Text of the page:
Source: iOne Creative, Getty / iOne Creative
Dear Graduates of Bethune-Cookman:
First, congratulations! We are so proud of what you have accomplished. You have studied, prepared, planned, learned, and have earned what our parents, grandparents, and ancestors have had to fight, scrape, and die for in this nation. We are proud of you for that!
Beyond becoming graduates, we are floating this morning thinking about how you stood up to your university and protested the woefully under-qualified Secretary of Education who attempted to address you at your graduation yesterday. Watching you stand and turn your backs to her makes us elated. Overjoyed. Humbled. It was a day and a moment that should have been about celebrating you and what you achieved.
The world watched you protest the speaker you never should have had. We cheered as we saw so many of you refuse to acquiesce in the face of threats and calls for complicity. Your actions fit within a long tradition of Black people fighting back against those who attack our institutions and our very lives with their anti-Black policies and anglo-normative practices. Betsy DeVos’ commitment to dismantling public education and her egregious framing of historically Black colleges and universities as “pioneers” in school choice are just two examples of why she should never have been invited to speak at an event celebrating Black excellence.
Read full letter and see the 216 signatories at Cassius
An Open Letter of Love to Black Students: #BlackLivesMatter
“We are Black professors.
We are daughters, sons, brothers, sisters, cousins, nieces, nephews, godchildren, grandfathers, grandmothers, fathers, and mothers.
We’re writing to tell you we see you and hear you.
We know the stories of dolls hanging by nooses, nigger written on dry erase boards and walls, stories of nigger said casually at parties by White students too drunk to know their own names but who know their place well enough to know nothing will happen if they call you out your name, stories of nigger said stone sober, stories of them calling you nigger using every other word except what they really mean to call you, stories of you having to explain your experience in classrooms—your language, your dress, your hair, your music, your skin—yourself, of you having to fight for all of us in classrooms where you are often the only one or one of a few, stories of you choosing silence as a matter of survival.
Sometimes we’re in those classrooms with you.
We know there is always more that people don’t see or hear or want to know, but we see you. We hear you.”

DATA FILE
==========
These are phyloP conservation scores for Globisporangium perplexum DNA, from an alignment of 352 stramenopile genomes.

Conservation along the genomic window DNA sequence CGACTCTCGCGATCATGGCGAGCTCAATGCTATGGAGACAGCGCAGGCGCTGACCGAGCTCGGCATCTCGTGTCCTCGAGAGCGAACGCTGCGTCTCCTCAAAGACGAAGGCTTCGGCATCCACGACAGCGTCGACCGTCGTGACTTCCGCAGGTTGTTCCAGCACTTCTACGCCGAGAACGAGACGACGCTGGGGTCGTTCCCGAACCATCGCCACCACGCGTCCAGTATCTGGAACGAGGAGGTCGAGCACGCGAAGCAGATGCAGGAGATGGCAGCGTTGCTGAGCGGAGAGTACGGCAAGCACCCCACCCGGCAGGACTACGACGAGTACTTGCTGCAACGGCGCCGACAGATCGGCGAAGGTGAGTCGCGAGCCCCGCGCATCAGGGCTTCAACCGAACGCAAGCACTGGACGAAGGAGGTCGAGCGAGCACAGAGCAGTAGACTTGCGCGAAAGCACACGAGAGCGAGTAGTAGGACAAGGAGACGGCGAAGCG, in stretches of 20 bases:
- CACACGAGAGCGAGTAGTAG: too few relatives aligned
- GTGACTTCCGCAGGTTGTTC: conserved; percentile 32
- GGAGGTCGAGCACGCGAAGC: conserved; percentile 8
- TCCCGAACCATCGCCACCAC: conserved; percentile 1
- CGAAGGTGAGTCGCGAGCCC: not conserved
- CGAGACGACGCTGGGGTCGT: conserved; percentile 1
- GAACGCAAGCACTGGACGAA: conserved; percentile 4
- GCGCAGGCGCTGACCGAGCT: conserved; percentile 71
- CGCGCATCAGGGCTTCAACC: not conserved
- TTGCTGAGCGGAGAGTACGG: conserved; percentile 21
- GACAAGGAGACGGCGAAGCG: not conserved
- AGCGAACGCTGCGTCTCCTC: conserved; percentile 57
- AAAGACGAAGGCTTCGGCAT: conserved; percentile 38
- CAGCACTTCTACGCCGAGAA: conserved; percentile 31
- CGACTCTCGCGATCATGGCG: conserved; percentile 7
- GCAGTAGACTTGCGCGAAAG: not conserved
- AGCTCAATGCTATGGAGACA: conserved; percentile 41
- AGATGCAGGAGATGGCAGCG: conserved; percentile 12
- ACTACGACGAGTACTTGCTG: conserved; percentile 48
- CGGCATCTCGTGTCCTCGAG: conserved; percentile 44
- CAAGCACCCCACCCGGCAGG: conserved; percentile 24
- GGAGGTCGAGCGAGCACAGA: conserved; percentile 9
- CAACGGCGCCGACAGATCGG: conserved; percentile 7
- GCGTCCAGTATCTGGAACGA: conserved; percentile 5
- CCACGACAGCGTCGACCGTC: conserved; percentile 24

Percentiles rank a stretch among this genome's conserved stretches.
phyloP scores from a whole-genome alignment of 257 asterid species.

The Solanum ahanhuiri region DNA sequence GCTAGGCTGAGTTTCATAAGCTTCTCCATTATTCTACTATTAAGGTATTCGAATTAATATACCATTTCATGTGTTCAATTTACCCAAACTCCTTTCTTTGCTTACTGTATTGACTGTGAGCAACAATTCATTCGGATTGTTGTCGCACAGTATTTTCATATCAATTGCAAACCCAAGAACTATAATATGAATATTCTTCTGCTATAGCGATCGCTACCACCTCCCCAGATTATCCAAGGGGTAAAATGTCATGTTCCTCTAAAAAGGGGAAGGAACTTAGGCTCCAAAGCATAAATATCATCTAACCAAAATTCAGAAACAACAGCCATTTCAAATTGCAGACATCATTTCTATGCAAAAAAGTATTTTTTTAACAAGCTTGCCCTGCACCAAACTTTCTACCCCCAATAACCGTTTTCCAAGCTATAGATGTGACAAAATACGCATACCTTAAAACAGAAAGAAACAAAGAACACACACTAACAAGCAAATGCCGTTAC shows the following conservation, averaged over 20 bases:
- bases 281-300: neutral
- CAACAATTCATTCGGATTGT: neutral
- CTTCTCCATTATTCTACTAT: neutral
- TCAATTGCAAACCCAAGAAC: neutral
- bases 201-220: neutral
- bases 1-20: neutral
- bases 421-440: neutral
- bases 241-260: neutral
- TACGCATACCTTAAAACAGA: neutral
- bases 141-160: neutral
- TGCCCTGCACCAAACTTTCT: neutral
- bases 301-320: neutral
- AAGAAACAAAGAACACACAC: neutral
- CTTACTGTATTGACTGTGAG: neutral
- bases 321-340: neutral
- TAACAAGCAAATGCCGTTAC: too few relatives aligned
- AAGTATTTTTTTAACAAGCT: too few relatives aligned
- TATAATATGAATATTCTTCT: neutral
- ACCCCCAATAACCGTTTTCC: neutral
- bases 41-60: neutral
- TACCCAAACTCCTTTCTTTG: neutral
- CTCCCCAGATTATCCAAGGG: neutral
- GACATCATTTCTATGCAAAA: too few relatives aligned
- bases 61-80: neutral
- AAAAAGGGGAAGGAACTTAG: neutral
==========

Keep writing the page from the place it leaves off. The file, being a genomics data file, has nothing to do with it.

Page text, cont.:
Read the full letter here: http://blackspaceblog.com/…/an-open-letter-of-love-to-blac…/
“My family is from Nigeria, and my full name is Uzoamaka, which means “The road is good.” Quick lesson: My tribe is Igbo, and you name your kid something that tells your history and hopefully predicts your future. So anyway, in grade school, because my last name started with an A, I was the first in roll call, and nobody ever knew how to pronounce it. So I went home and asked my mother if I could be called Zoe. I remember she was cooking, and in her Nigerian accent she said, “Why?” I said, “Nobody can pronounce it.” Without missing a beat, she said, “If they can learn to say Tchaikovsky and Michelangelo and Dostoyevsky, they can learn to say Uzoamaka.” – Uzo Aduba
“give your daughters difficult names. give your daughters names that command the full use of tongue. my name makes you want to tell me the truth. my name doesn’t allow me to trust anyone that cannot pronounce it right.” – Warsan Shire
“I’m glad that Shonda Rhimes saw me and said “Why not?” That’s what makes her a visionary. That’s what makes her iconic. I think that beauty is subjective. I’ve heard that statement [less classically beautiful] my entire life. Being a dark-skinned black woman, you heard it from the womb. And “classically not beautiful” is a fancy term for saying ugly. And denouncing you. And erasing you. Now … it worked when I was younger. It no longer works for me now. It’s about teaching a culture how to treat you. Because at the end of the day, you define you.”
Yesterday I made a new friend. She is four years old and her name is Lovely. When I first heard her name, I was immediately reminded of African naming traditions whereby parents give their children names that reflect who they are… or who they want them to be. Lovely is indeed lovely, only she doesn’t quite know it just yet.